Work-related burnout is so prevalent that it’s now recognized as a condition by health officials. Burnout among workers from underrepresented groups presents its own unique challenges. Experts, however, say you can prevent and recover from burnout if you recognize the signs and implement key self-care practices.
Recognizing the signs of burnout
“Signs can include apathy or a general lack of caring about the work that you’re doing,” says Jo Teut, Assistant Director of Diversity & Inclusion Programming at Centre College in Kentucky. As a diversity specialist, Teut has witnessed this pattern firsthand in faculty and staff on various campuses.
Shanza Isom, Assistant Professor in James Madison University’s Department of Social Work, echoes Teut’s assessment. “One sign is when you see people coming to work and you can tell they don’t want to be there; it just seems like it’s a chore.”
If you’re starting to devalue your job or lack the motivation to succeed at work, you could be experiencing burnout. Isom says this lack of engagement inevitably leads to a loss of energy, which in turn fuels the apathy. A clear indicator of burnout, she says, is when “you start the day feeling the way people leave a day.”
Another indicator is prolonged negativity, says Teut. “Having a super negative attitude all the time about everything” often points toward workplace burnout.
Causes of burnout
While the causes of burnout vary, staff and faculty from underrepresented groups typically experience two specific stressors: “cultural taxation” and heavy workloads.
Cultural taxation is the extra work faculty and staff of color take on by being the ethnic representation on university committees and serving as unofficial diversity consultants on campus. While the campus benefits from their presence and voices, workers are not compensated for these tasks. Instead, this tax leads to a second stressor—a heavier workload.
“When you’re the only one [of an underrepresented group] or one of a few, students who are like you tend to seek you out,” says Isom. “So then you find yourself doing extra advising, extra mentoring.”
Teut says that many staff take on this extra responsibility because they understand that if they don’t, no one else will—or sometimes, can. Teut adds, “You can’t stop because if you do, the work won’t get done.”
This extra responsibility often goes unnoticed, according to Isom: “We have an added workload responsibility that’s not recorded anywhere. It’s not a part of your regular workload requirements. It’s not a part of our faculty plan.”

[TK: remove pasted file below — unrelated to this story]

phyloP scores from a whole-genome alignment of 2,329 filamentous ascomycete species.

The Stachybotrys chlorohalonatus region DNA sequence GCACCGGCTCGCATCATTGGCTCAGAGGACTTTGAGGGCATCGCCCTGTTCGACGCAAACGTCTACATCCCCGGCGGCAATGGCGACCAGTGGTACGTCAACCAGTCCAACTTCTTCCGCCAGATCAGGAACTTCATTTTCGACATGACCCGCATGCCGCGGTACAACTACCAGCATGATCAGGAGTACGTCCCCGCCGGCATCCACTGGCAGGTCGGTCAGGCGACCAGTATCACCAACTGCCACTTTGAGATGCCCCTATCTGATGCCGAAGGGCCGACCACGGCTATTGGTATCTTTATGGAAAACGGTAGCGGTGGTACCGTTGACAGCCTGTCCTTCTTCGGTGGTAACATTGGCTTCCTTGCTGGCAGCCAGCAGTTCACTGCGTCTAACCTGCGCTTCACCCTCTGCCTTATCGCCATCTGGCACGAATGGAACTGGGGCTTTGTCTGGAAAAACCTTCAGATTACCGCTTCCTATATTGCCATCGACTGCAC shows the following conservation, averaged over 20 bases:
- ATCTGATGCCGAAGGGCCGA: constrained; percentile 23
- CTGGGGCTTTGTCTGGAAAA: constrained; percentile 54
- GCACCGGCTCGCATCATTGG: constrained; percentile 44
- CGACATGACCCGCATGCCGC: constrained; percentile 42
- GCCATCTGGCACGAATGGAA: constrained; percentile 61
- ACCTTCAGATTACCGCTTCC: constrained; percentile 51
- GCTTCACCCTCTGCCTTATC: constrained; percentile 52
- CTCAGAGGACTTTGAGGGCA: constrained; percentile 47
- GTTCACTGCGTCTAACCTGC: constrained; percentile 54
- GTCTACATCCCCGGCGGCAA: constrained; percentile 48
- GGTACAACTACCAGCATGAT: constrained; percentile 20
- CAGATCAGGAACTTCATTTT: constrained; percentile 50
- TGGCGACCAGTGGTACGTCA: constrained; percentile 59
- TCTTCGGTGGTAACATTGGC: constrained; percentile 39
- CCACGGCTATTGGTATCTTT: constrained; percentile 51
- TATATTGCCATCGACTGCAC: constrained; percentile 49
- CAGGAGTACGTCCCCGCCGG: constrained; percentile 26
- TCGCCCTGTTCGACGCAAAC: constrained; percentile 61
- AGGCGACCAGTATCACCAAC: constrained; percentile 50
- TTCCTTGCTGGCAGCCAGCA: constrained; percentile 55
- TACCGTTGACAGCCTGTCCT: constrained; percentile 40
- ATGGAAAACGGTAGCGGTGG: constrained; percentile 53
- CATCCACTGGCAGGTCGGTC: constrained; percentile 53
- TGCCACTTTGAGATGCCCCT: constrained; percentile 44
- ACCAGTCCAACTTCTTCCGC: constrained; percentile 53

Self-care is a viable option, even if you consistently manage a heavy workload. Isom advises workers to talk to their supervisors about their extra responsibilities and figure out how to include this work on their annual report. She says that “keeping track of the number of [student] requests and what they came by for” helps you track your time and clearly show your supervisor your additional commitments.
Teut also encourages workers to understand “what’s negotiable about your job and what’s not.” Isom agrees that negotiating work commitments is critical to preventing burnout. “It’s important to have a clear understanding of what’s a job requirement versus a request, and knowing what you can say ‘no’ to.” She adds that once you understand what’s negotiable, you can set boundaries to create a more sustainable work-life balance.
Isom also urges university employees not to ignore the basics: eating lunch, taking a stretch break, leaving your desk, and even doing shoulder rolls are simple best-care practices you can implement daily to alleviate stress.
Another key preventer of burnout is a solid support system. Teut insists it’s critical to “find those people who share your identity that you can talk with.” These people can offer advice, support, and if cultivated—can grow into a coalition that can advocate for systemic change throughout campus, the kind of change that can alleviate the burnout you’re experiencing. If your campus doesn’t already offer an Employee Resource Group, you (or your budding coalition) might consider advocating for one.
By building a support system, strategically navigating the cultural tax, and caring for your body, you will be able to meet the needs of your campus and maintain a healthy work-life balance. Teut offers a wise reminder often overlooked, “Higher ed can always hire someone else, but you can’t get your life back.”
About the Author: Chanté Griffin is a writer living in Los Angeles. Her socially conscious work centers race, culture, and education. When she’s not writing, she’s either trying to read one of the two dozen books piled next to her nightstand, or pretending she’s really active on The Twitter @yougochante.